However, it should also be a matter of democratic principle that these MPs seriously assess past evidence rather than lapping up MoD briefings and crying crocodile tears for the Syrian people, most of whom are refused entry to Britain when they try to come as refugees.
It is clear that most people in Britain are opposed to or highly sceptical about May’s war plans. They also fear Trump and his Secretary of State John Bolton, a man who has been consistently hawkish about intervention and who wants to target Iran.
Perhaps most frighteningly, none of them has any strategic plan for what will follow this endless war and bombing. This is particularly obvious with the US administration, as expressed through Trump’s tweets.
This is how major wars start and it is in the interests of everyone to campaign against these policies. We need an immediate ceasefire and attempt at a political settlement.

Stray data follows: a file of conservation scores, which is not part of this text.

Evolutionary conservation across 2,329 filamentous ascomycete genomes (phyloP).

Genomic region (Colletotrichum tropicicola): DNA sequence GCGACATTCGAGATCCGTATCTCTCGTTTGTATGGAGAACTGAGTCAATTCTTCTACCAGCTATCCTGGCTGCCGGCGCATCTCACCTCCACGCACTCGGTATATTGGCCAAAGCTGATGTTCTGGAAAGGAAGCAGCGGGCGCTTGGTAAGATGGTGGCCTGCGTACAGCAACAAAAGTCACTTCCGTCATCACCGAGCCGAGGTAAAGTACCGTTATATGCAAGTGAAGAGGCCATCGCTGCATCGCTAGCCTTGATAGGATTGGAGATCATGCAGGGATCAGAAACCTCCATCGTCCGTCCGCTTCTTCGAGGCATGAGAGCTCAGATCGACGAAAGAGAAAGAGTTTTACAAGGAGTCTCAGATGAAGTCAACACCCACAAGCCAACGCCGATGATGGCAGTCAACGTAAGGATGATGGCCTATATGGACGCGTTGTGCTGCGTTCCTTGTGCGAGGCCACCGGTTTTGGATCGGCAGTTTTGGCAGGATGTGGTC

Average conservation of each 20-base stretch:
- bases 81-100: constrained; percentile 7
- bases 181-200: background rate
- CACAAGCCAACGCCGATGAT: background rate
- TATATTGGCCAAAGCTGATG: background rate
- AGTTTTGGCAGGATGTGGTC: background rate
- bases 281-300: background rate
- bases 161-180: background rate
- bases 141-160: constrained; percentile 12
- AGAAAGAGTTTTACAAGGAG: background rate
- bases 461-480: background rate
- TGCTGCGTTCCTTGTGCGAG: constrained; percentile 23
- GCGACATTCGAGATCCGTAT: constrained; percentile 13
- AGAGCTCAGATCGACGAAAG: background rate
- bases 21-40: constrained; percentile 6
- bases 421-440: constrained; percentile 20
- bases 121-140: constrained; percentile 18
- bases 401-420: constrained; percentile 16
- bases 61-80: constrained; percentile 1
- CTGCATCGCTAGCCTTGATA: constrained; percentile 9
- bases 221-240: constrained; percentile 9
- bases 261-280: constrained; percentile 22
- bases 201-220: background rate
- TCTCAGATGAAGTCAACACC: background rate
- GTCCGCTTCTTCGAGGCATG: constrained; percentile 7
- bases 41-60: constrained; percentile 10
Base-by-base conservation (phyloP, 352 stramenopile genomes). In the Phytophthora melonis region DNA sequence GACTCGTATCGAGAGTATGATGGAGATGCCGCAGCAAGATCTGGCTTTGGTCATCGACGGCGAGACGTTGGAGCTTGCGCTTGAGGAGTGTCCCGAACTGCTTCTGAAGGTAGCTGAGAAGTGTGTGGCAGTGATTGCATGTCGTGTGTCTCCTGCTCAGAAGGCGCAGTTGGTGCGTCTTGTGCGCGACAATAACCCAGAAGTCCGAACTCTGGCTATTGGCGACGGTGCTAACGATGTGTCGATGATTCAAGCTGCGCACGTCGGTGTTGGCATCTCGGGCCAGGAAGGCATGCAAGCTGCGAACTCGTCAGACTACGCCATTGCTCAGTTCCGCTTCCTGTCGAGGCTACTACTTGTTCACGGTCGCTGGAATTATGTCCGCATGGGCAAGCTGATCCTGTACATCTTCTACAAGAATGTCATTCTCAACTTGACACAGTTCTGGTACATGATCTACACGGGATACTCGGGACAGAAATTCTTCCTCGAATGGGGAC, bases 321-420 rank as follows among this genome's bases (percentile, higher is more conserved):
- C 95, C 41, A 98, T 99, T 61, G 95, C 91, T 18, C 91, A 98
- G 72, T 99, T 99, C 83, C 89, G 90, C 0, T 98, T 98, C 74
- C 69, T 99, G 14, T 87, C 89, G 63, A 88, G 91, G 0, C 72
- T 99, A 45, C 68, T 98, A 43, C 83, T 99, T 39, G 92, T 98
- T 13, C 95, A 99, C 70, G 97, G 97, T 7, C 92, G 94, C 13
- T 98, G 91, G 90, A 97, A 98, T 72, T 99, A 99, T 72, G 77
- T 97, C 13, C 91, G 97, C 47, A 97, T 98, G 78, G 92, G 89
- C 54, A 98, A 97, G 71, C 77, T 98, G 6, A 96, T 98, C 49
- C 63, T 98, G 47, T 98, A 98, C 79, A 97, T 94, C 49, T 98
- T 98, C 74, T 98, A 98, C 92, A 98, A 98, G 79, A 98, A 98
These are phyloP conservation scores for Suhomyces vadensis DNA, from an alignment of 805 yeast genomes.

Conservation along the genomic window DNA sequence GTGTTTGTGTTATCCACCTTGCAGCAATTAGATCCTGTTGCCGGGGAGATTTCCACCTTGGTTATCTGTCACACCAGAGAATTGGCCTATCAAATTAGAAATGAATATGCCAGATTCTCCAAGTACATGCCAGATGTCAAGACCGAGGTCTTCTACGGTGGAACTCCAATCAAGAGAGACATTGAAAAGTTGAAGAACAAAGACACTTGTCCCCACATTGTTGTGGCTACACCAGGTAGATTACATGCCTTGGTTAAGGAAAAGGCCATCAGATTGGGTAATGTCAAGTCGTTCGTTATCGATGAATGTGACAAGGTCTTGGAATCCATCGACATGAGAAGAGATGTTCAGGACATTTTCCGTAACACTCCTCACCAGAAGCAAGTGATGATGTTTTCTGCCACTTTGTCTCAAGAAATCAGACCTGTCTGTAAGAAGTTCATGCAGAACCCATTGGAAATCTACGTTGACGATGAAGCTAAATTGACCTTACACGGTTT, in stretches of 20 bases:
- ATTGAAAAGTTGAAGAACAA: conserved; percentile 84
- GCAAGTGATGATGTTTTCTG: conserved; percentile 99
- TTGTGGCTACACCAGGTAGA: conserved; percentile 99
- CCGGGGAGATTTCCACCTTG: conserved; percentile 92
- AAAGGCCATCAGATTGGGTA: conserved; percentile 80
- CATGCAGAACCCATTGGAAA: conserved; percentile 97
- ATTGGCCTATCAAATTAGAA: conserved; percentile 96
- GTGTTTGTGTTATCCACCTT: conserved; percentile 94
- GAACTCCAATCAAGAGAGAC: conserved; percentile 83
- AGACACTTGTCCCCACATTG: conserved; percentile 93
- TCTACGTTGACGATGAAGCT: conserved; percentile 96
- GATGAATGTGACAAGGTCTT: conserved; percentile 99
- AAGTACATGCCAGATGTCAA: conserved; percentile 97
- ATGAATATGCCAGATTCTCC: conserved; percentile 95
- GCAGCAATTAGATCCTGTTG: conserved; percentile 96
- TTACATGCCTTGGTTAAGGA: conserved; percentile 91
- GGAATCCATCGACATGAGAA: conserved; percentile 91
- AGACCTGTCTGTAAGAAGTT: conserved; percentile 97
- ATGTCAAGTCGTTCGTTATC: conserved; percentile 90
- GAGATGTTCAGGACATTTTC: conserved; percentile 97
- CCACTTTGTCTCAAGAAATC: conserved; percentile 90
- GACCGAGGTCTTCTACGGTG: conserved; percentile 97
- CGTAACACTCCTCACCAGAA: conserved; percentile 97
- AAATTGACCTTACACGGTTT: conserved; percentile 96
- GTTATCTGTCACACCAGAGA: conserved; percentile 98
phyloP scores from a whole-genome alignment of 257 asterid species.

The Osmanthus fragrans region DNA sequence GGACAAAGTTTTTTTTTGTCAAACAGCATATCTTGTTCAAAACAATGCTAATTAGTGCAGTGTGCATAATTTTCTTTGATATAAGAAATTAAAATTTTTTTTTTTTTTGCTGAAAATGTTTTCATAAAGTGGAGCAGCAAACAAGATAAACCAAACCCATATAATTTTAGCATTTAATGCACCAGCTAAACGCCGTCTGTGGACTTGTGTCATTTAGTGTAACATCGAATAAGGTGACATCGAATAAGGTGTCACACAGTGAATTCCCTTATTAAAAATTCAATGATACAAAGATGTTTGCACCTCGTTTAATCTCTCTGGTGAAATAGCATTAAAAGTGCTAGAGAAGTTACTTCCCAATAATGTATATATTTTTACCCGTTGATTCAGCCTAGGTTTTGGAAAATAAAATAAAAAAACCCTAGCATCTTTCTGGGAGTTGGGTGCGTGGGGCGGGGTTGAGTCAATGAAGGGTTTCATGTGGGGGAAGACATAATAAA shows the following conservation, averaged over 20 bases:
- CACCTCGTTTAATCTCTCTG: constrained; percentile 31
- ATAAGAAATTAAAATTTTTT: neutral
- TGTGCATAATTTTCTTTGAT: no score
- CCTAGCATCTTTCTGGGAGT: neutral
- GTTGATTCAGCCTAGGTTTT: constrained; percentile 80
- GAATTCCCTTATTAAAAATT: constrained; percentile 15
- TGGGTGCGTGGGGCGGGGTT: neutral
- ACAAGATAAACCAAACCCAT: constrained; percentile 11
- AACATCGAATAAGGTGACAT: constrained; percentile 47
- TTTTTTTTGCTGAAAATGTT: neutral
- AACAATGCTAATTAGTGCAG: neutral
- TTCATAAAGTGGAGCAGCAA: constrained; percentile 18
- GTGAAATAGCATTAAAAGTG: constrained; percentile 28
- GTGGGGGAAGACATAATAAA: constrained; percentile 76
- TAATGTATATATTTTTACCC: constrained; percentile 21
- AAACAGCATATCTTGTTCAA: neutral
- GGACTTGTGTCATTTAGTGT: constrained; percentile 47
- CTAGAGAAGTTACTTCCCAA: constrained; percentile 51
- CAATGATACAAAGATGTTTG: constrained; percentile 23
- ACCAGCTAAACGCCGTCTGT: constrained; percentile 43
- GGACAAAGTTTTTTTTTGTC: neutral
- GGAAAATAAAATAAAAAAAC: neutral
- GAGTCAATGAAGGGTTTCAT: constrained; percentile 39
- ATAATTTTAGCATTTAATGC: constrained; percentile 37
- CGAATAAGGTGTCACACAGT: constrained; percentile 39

We also need an anti-war government led by Jeremy Corbyn that can argue for a very different set of foreign policies and a reversal of the drive to war of the past two decades.
In the meantime, we have to lobby, to contact all our MPs, to get on the streets and we need a mass movement to do that.
Lindsey German is convener of the Stop the War Coalition.
Stop the War Coalition is holding a protest outside parliament from 5.30 on Monday April 16. Go to stopwar.org.uk for full details of this and local protests, and to join or donate.
You can’t buy a revolution, but you can help the only daily paper in Britain that’s fighting for one by joining the 501 club.